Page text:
Courses in the Spring Semester

  • Courses in the Bachelor Program

    Course nameDetailsTerm
    Eline Drury Løvlien: HS Ausgewählte Themen der Internationalen Beziehungen: Violent conflict in Europe: theoretical and empirical approaches to the study of terrorism

    The course will use theoretical and empirical studies done on the causes and consequences of terrorism to better understand terrorism as a political weapon and strategy. In addition to looking at different theoretical and empirical approaches the course will use specific European cases to illustrate this. We will look at the historical roots of terrorism in Europe, while also placing the European case in a broader global context to get a better understanding of how and why terrorism manifests. The course will also spend some time refreshing the topic of academic writing and how to write a research paper, in order to prepare for the final paper.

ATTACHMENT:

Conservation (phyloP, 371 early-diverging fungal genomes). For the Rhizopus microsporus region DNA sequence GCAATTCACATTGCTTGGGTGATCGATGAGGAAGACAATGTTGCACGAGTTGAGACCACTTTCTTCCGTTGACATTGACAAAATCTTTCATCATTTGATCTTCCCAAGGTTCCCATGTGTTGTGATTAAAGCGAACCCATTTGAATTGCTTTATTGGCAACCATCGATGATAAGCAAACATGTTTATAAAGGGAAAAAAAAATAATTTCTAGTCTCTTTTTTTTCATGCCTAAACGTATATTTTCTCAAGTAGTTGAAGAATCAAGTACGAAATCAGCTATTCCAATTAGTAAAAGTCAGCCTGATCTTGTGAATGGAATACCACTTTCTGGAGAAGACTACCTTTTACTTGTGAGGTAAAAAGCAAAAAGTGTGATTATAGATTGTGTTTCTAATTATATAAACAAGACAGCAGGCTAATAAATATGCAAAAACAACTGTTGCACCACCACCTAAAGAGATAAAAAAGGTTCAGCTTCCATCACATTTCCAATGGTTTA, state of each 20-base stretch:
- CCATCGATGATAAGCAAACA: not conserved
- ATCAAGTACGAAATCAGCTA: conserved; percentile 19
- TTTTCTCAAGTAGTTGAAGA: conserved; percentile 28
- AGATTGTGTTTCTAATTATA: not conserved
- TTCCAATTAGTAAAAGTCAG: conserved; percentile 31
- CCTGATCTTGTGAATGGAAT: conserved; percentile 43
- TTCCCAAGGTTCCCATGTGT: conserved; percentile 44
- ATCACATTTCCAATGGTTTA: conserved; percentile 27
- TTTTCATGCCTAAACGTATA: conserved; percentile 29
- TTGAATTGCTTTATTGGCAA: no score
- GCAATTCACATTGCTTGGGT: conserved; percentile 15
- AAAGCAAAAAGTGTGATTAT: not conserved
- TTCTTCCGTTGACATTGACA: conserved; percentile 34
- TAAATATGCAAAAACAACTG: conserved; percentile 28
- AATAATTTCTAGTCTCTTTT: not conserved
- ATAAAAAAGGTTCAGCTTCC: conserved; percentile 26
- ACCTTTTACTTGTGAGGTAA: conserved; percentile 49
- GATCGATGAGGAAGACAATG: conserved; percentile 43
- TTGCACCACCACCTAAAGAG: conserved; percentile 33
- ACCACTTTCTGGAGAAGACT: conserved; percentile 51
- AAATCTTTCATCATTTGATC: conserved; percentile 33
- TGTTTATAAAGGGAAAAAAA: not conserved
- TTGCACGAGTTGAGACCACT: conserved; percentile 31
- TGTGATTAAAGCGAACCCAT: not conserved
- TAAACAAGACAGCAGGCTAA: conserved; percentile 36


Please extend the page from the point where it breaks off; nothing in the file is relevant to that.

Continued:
Spring Semester
    Cosima Meyer: HS Ausgewählte Themen der Internationalen Beziehungen: Political elites in times of conflict

    During the last half-century, the world witnessed an increasing number of civil wars. They are often long-lasting and hard to solve. But who are the actors playing crucial roles in these conflicts? How do political elites interact in conflict settings? Are political leaders with conflict experience more likely to engage in fighting? What do we know about women’s power in conflict as well as post-conflict countries? How successful is a rebel group’s transformation to a political party? And what do we know about so-called warlord democrats? Approaching these and related questions, the course addresses various actors in the political elite — both on the national and international level. 
    Besides the content-based input, this course prepares students to write term papers and incorporates writing as part of the learning process. The readings and class discussions should encourage students already during the semester to think critically about appropriate topics for their final paper. Students work continuously, in guided steps, on their final papers.